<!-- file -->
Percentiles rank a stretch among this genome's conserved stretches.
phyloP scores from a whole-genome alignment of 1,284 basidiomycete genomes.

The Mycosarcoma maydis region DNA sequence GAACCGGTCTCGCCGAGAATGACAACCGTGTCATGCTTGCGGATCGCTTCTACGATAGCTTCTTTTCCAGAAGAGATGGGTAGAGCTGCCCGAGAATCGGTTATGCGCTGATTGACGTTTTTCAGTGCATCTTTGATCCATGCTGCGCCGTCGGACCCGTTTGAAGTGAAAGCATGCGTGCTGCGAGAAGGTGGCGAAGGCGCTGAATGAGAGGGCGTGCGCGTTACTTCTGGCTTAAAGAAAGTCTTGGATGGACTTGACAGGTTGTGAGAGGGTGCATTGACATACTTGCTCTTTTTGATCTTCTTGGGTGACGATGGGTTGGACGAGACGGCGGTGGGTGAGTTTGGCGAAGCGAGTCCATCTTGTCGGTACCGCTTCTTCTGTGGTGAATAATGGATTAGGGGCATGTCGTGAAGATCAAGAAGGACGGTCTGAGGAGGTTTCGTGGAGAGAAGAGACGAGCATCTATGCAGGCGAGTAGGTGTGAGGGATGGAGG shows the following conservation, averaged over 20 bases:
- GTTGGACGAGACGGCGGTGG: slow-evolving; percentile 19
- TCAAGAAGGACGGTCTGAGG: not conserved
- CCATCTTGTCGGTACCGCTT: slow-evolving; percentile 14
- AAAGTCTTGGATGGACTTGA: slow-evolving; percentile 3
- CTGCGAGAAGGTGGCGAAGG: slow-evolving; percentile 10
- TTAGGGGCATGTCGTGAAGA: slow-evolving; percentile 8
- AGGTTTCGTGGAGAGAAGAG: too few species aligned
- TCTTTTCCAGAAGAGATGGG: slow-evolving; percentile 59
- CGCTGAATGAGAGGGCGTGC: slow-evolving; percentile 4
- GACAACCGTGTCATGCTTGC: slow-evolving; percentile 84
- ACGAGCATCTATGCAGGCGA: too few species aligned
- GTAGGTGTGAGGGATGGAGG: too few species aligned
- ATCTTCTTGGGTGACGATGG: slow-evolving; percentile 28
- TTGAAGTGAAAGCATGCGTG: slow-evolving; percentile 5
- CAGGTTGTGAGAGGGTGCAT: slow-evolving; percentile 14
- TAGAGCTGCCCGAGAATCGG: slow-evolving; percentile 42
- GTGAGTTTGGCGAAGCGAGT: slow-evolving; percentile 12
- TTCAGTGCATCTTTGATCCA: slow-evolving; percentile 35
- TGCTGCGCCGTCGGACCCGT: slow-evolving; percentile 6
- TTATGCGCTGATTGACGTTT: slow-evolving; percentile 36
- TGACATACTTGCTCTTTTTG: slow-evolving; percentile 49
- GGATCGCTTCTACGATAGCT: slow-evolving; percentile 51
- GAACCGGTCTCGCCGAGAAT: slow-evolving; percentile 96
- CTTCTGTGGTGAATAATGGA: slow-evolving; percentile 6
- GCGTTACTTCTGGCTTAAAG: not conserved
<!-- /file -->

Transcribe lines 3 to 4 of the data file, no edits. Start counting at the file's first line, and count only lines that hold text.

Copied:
The Mycosarcoma maydis region DNA sequence GAACCGGTCTCGCCGAGAATGACAACCGTGTCATGCTTGCGGATCGCTTCTACGATAGCTTCTTTTCCAGAAGAGATGGGTAGAGCTGCCCGAGAATCGGTTATGCGCTGATTGACGTTTTTCAGTGCATCTTTGATCCATGCTGCGCCGTCGGACCCGTTTGAAGTGAAAGCATGCGTGCTGCGAGAAGGTGGCGAAGGCGCTGAATGAGAGGGCGTGCGCGTTACTTCTGGCTTAAAGAAAGTCTTGGATGGACTTGACAGGTTGTGAGAGGGTGCATTGACATACTTGCTCTTTTTGATCTTCTTGGGTGACGATGGGTTGGACGAGACGGCGGTGGGTGAGTTTGGCGAAGCGAGTCCATCTTGTCGGTACCGCTTCTTCTGTGGTGAATAATGGATTAGGGGCATGTCGTGAAGATCAAGAAGGACGGTCTGAGGAGGTTTCGTGGAGAGAAGAGACGAGCATCTATGCAGGCGAGTAGGTGTGAGGGATGGAGG shows the following conservation, averaged over 20 bases:
- GTTGGACGAGACGGCGGTGG: slow-evolving; percentile 19